The prisoners’ dilemma highlights the difficulty of maintaining cooperation in scenarios involving rational, self-interested players. Price-setting in an oligopolistic environment is one scenario.

An Oligopoly is a market consisting primarily of a small number of rival firms. These firms own the majority of the market share and exercise dominance over it. Other firms may operate in an oligopoly; however, their negligible market share means that they are not seen as competition. Oligopolies are unique due to the interdependence of its firms. A firm’s behavior is closely linked to that of its rivals. Its strategies are formulated based on its competition’s likely actions. This is similar to the situation of players A and B. Hence, the prisoners’ dilemma provides an explanation for the functionings of such firms. Price-setting in United Kingdom’s coffee shop market which is oligopolized by Starbucks, Costa Coffee, and café Nero does well to illustrate this. In order to construct a hypothetical model, it is first important to set some restrictions, for the sake of simplicity.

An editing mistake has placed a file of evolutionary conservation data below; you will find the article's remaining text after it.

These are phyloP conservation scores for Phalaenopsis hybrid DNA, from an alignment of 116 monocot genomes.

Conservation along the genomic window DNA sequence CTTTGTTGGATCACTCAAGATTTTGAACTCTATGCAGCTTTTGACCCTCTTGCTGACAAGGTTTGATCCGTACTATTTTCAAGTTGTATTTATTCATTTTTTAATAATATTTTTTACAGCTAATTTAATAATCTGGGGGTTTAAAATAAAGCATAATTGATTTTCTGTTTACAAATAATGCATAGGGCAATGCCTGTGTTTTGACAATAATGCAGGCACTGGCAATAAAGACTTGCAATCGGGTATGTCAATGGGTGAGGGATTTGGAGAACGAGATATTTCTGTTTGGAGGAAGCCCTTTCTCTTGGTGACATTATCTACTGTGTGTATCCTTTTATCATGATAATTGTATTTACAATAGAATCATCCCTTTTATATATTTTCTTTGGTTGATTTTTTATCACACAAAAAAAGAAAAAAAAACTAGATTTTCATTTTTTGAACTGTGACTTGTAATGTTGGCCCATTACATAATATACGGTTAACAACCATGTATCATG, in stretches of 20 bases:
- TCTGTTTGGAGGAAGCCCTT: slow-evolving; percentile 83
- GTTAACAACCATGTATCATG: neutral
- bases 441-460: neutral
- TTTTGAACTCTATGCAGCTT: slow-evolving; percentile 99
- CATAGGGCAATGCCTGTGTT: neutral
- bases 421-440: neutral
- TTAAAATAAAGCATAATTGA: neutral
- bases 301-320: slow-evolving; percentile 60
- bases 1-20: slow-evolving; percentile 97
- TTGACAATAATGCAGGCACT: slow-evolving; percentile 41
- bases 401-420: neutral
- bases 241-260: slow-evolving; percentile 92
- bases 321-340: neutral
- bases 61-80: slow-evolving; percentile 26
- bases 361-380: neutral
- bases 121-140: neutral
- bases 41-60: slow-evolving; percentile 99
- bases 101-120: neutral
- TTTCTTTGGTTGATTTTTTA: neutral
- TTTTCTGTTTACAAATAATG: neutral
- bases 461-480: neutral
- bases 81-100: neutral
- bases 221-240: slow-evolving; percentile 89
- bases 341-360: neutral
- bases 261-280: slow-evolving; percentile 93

First, the model will only take into account the case of two players, Starbucks and Costa Coffee, who are rational, utility-maximizers Second, it will assume that acts of ‘cheating’ are prohibited. Third, the players’ decisions are made simultaneously without knowledge of each other’s actual action(s); they have a limited access to information. Both firms have the choice of either increasing their prices or lowering them. If Starbucks chooses to increase its prices but Costa Coffee defects and decides decrease its prices, the former will only earn 2 million in profits; the latter will earn 8 million and vice versa. If both firms decide to lower their prices, they will earn 4 million each. This highlights the model’s dominant strategy, reducing the prices, and its Nash equilibrium of (L, L). On the other hand, by cooperating and increasing their prices, both firms will actually be able to earn an overall better outcome of 6 million, and this is what actually has happened. Over the last few years, both firms’ prices have increased by approximately 0. 325p. It is apparent that the prisoners’ dilemma showcases the interdependence of firms in an oligopolistic market and provides interesting insights into their functionings regarding price-setting. By utilizing it, we can describe the behavior of firms within oligopolies; however, it is not perfect.